There are many participatory methods that can be used to address human rights issues of people around the world, and storytelling plays a fundamental role as it connects diverse living experiences and builds a universal culture of human rights⁴.  

The Erasmus+ project LISTEN – Learning from Intercultural Storytelling focused on the use of oral storytelling (2016-2018) promoted the use of oral storytelling to contribute to the integration of refugees, by giving them the opportunity to raise their voice. The project especially focused on radio and other audio broadcasting methods to share refugees’ stories, contributing to strengthening their feeling of self-esteem and sense of belonging to the community. Moreover, LISTEN partners developed a validation system – LEVEL5 – to make visible refugees’ learning progress, increasing their self-esteem and confidence.

LISTEN chose to apply the storytelling approach to facilitate the creation of bridges between refugees’ community and the host country society, and to open a “window” into the refugee culture, enhancing intercultural sensitivity and empathy. 

We suggest storytelling as a good practice in the educational environment as it possesses unique benefits on the pedagogical, personal and social level: not only does it contribute to boosting learners’ motivation but is also facilitates students’ personal and cultural self-awareness and improves their ability to understand and respect differences and communicate across cultures. For refugees this is even more important, considering their, often, traumatic experiences.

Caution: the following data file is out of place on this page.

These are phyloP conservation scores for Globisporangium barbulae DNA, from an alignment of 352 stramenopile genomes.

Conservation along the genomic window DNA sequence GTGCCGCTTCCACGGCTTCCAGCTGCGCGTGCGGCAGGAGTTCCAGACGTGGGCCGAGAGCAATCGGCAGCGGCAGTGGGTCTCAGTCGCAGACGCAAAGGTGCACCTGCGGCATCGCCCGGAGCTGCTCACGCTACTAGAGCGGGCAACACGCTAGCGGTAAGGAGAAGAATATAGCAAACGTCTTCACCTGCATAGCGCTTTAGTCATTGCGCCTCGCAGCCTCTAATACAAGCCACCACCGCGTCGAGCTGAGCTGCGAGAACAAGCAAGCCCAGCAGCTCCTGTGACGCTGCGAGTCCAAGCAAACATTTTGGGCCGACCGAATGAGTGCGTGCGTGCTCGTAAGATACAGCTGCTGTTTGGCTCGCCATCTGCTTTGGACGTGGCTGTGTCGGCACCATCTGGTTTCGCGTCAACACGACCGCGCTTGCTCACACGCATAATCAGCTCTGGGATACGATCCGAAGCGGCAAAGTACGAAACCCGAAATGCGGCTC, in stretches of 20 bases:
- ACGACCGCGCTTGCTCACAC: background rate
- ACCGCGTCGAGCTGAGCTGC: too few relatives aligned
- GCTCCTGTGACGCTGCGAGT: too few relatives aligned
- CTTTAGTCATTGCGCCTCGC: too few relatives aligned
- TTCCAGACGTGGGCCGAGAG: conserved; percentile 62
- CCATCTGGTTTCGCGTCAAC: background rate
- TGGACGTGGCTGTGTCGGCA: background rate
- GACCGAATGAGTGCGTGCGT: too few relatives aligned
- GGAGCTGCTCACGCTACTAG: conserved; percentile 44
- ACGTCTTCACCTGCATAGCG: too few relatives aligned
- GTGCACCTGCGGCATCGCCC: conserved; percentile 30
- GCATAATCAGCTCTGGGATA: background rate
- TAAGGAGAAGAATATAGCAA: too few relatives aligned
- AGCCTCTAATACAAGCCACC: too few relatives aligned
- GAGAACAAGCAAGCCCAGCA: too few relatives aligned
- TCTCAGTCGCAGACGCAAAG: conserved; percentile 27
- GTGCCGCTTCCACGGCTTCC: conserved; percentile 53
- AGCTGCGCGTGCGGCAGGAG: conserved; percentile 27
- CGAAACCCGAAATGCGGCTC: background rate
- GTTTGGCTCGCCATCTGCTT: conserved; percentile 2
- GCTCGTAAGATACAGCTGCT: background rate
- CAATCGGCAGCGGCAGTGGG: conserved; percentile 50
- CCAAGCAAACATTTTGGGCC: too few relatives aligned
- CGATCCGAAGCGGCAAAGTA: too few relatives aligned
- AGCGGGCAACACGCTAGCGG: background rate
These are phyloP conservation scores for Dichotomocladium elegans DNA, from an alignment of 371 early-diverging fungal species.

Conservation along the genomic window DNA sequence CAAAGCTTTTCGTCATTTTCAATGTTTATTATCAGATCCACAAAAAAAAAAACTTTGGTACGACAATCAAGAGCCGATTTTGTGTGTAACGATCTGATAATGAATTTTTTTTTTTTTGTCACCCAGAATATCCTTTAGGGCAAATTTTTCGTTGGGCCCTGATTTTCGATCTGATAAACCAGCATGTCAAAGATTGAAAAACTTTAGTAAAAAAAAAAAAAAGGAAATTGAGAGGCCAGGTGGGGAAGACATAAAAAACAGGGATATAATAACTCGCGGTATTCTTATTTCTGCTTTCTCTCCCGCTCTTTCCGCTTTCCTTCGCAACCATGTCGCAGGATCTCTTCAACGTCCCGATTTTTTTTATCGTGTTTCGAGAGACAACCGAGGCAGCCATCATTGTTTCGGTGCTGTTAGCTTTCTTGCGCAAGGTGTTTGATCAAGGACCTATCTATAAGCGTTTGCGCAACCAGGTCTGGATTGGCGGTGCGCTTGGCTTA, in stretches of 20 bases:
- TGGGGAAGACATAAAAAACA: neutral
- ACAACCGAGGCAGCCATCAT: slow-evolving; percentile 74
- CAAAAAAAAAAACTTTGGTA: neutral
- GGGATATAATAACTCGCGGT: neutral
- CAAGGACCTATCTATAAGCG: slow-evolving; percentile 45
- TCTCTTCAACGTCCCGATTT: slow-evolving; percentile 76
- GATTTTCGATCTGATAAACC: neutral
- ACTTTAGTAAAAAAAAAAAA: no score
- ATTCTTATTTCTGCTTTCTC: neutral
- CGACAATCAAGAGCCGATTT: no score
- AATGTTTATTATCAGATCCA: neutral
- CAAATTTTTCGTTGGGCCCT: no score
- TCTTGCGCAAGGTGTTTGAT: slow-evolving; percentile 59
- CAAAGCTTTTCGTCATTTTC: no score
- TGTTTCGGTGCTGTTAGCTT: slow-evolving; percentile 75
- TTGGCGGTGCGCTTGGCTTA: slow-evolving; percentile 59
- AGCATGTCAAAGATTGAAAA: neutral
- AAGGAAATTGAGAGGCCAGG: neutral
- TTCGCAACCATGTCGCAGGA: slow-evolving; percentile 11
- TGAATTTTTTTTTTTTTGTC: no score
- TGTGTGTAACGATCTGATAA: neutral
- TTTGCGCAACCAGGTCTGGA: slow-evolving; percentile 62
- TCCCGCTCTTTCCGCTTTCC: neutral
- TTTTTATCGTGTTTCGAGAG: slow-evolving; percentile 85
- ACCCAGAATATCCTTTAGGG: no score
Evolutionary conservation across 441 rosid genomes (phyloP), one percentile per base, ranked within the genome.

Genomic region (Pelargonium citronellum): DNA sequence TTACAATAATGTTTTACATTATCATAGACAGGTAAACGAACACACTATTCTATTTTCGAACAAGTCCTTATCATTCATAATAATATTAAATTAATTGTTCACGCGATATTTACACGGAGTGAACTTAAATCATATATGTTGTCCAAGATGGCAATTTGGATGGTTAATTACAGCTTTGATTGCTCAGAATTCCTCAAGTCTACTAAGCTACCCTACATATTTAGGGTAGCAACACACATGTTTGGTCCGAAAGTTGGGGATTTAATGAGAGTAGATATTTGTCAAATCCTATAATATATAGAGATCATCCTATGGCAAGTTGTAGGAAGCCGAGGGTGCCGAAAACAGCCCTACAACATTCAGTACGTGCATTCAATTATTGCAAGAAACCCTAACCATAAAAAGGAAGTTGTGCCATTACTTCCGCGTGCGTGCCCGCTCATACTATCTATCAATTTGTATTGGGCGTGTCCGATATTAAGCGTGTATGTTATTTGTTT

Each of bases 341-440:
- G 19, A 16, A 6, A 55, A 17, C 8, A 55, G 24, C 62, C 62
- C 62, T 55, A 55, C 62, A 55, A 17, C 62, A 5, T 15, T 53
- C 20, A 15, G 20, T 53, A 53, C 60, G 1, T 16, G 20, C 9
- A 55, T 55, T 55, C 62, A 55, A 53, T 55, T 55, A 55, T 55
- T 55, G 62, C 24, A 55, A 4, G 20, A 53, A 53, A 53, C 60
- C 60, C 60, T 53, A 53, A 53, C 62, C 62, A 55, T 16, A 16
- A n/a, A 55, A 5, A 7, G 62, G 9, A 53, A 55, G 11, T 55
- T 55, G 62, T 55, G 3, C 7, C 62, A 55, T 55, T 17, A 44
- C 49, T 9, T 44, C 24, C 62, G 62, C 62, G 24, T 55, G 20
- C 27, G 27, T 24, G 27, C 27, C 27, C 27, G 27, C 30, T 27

4 Chin, K. & Rudelius-Palmer, K. (2010) Storytelling as a Relational and Instrumental Tool for Addressing Racial Justice. Race/Ethnicity: Multidisciplinary Global Contexts, 3, 2, 265–81. Indiana University Press.

5  LISTEN. About Listen. Listen:

Good Practice



We upscale the good practice of Storytelling by applying it to the secondary school educational level, with the aim to foster the inclusion of recently arrived migrants through different activities. Apart from its advantages for language learning (as shown in Topic 1), storytelling represents a powerful tool for intercultural dialogue and for dismantling stereotypes and prejudices, thus to help migrants regain a link with their heritage and identity. 

More recently, storytelling has become more and more digital, thanks to social media and other online platforms. Recent research carried out in Italy, reports how digital storytelling “can facilitate migrants in producing narratives for self-expression and support them in reflecting on real-life examples of discrimination”⁶.